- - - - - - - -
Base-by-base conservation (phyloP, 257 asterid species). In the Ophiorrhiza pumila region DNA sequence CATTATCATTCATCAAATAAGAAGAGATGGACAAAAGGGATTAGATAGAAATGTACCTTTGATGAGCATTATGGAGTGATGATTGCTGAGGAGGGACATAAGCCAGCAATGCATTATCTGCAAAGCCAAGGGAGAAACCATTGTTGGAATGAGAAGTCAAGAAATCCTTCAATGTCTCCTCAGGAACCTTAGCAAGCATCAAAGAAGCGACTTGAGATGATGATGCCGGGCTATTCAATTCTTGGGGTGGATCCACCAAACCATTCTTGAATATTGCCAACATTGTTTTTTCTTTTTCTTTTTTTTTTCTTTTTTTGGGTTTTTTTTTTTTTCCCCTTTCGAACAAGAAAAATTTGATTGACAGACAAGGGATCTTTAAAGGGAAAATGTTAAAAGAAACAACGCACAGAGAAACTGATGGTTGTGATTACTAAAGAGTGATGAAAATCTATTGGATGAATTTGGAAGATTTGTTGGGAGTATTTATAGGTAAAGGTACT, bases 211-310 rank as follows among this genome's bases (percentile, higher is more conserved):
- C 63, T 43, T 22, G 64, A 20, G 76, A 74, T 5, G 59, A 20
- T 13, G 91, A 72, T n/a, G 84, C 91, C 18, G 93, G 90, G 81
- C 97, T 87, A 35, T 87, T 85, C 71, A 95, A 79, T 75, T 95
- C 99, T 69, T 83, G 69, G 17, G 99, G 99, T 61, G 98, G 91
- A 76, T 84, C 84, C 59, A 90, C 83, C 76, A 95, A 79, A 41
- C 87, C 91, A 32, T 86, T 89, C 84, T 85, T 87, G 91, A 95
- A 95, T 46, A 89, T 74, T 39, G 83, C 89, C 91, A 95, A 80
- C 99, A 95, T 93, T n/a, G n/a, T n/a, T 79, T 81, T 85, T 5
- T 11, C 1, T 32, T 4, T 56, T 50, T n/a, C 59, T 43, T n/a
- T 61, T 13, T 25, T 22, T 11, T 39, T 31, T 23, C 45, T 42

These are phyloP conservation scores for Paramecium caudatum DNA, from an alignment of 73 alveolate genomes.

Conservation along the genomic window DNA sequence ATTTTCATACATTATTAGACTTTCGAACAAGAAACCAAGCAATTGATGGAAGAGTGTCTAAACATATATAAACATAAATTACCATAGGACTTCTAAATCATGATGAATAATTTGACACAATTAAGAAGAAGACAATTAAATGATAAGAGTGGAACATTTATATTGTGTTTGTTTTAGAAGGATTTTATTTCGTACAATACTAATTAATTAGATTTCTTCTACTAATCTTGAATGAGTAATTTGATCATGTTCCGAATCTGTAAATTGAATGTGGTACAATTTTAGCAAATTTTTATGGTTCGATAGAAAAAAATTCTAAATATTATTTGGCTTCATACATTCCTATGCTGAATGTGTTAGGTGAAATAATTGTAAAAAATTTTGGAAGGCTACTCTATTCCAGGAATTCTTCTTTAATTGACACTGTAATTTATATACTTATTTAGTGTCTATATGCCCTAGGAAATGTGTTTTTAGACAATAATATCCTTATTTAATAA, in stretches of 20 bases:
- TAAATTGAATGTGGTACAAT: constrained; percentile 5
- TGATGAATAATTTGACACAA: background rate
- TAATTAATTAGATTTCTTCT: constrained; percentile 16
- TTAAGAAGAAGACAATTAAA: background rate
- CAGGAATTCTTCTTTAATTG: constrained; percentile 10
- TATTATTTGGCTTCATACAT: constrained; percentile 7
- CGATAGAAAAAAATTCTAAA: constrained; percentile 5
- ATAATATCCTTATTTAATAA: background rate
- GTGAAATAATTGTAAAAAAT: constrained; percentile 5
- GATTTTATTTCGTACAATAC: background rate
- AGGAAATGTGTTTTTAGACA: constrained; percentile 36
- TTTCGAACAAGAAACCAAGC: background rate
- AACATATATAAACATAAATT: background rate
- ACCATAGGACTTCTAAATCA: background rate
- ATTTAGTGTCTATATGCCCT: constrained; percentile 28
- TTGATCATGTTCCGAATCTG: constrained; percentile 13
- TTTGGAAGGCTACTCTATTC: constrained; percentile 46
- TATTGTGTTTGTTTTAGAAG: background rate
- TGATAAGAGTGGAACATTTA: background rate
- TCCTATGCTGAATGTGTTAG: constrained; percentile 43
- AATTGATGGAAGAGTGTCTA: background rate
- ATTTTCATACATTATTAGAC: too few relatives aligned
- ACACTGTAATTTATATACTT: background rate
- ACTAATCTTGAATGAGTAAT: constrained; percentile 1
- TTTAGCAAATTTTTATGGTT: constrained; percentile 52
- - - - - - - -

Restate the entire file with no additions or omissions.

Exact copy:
Base-by-base conservation (phyloP, 257 asterid species). In the Ophiorrhiza pumila region DNA sequence CATTATCATTCATCAAATAAGAAGAGATGGACAAAAGGGATTAGATAGAAATGTACCTTTGATGAGCATTATGGAGTGATGATTGCTGAGGAGGGACATAAGCCAGCAATGCATTATCTGCAAAGCCAAGGGAGAAACCATTGTTGGAATGAGAAGTCAAGAAATCCTTCAATGTCTCCTCAGGAACCTTAGCAAGCATCAAAGAAGCGACTTGAGATGATGATGCCGGGCTATTCAATTCTTGGGGTGGATCCACCAAACCATTCTTGAATATTGCCAACATTGTTTTTTCTTTTTCTTTTTTTTTTCTTTTTTTGGGTTTTTTTTTTTTTCCCCTTTCGAACAAGAAAAATTTGATTGACAGACAAGGGATCTTTAAAGGGAAAATGTTAAAAGAAACAACGCACAGAGAAACTGATGGTTGTGATTACTAAAGAGTGATGAAAATCTATTGGATGAATTTGGAAGATTTGTTGGGAGTATTTATAGGTAAAGGTACT, bases 211-310 rank as follows among this genome's bases (percentile, higher is more conserved):
- C 63, T 43, T 22, G 64, A 20, G 76, A 74, T 5, G 59, A 20
- T 13, G 91, A 72, T n/a, G 84, C 91, C 18, G 93, G 90, G 81
- C 97, T 87, A 35, T 87, T 85, C 71, A 95, A 79, T 75, T 95
- C 99, T 69, T 83, G 69, G 17, G 99, G 99, T 61, G 98, G 91
- A 76, T 84, C 84, C 59, A 90, C 83, C 76, A 95, A 79, A 41
- C 87, C 91, A 32, T 86, T 89, C 84, T 85, T 87, G 91, A 95
- A 95, T 46, A 89, T 74, T 39, G 83, C 89, C 91, A 95, A 80
- C 99, A 95, T 93, T n/a, G n/a, T n/a, T 79, T 81, T 85, T 5
- T 11, C 1, T 32, T 4, T 56, T 50, T n/a, C 59, T 43, T n/a
- T 61, T 13, T 25, T 22, T 11, T 39, T 31, T 23, C 45, T 42

These are phyloP conservation scores for Paramecium caudatum DNA, from an alignment of 73 alveolate genomes.

Conservation along the genomic window DNA sequence ATTTTCATACATTATTAGACTTTCGAACAAGAAACCAAGCAATTGATGGAAGAGTGTCTAAACATATATAAACATAAATTACCATAGGACTTCTAAATCATGATGAATAATTTGACACAATTAAGAAGAAGACAATTAAATGATAAGAGTGGAACATTTATATTGTGTTTGTTTTAGAAGGATTTTATTTCGTACAATACTAATTAATTAGATTTCTTCTACTAATCTTGAATGAGTAATTTGATCATGTTCCGAATCTGTAAATTGAATGTGGTACAATTTTAGCAAATTTTTATGGTTCGATAGAAAAAAATTCTAAATATTATTTGGCTTCATACATTCCTATGCTGAATGTGTTAGGTGAAATAATTGTAAAAAATTTTGGAAGGCTACTCTATTCCAGGAATTCTTCTTTAATTGACACTGTAATTTATATACTTATTTAGTGTCTATATGCCCTAGGAAATGTGTTTTTAGACAATAATATCCTTATTTAATAA, in stretches of 20 bases:
- TAAATTGAATGTGGTACAAT: constrained; percentile 5
- TGATGAATAATTTGACACAA: background rate
- TAATTAATTAGATTTCTTCT: constrained; percentile 16
- TTAAGAAGAAGACAATTAAA: background rate
- CAGGAATTCTTCTTTAATTG: constrained; percentile 10
- TATTATTTGGCTTCATACAT: constrained; percentile 7
- CGATAGAAAAAAATTCTAAA: constrained; percentile 5
- ATAATATCCTTATTTAATAA: background rate
- GTGAAATAATTGTAAAAAAT: constrained; percentile 5
- GATTTTATTTCGTACAATAC: background rate
- AGGAAATGTGTTTTTAGACA: constrained; percentile 36
- TTTCGAACAAGAAACCAAGC: background rate
- AACATATATAAACATAAATT: background rate
- ACCATAGGACTTCTAAATCA: background rate
- ATTTAGTGTCTATATGCCCT: constrained; percentile 28
- TTGATCATGTTCCGAATCTG: constrained; percentile 13
- TTTGGAAGGCTACTCTATTC: constrained; percentile 46
- TATTGTGTTTGTTTTAGAAG: background rate
- TGATAAGAGTGGAACATTTA: background rate
- TCCTATGCTGAATGTGTTAG: constrained; percentile 43
- AATTGATGGAAGAGTGTCTA: background rate
- ATTTTCATACATTATTAGAC: too few relatives aligned
- ACACTGTAATTTATATACTT: background rate
- ACTAATCTTGAATGAGTAAT: constrained; percentile 1
- TTTAGCAAATTTTTATGGTT: constrained; percentile 52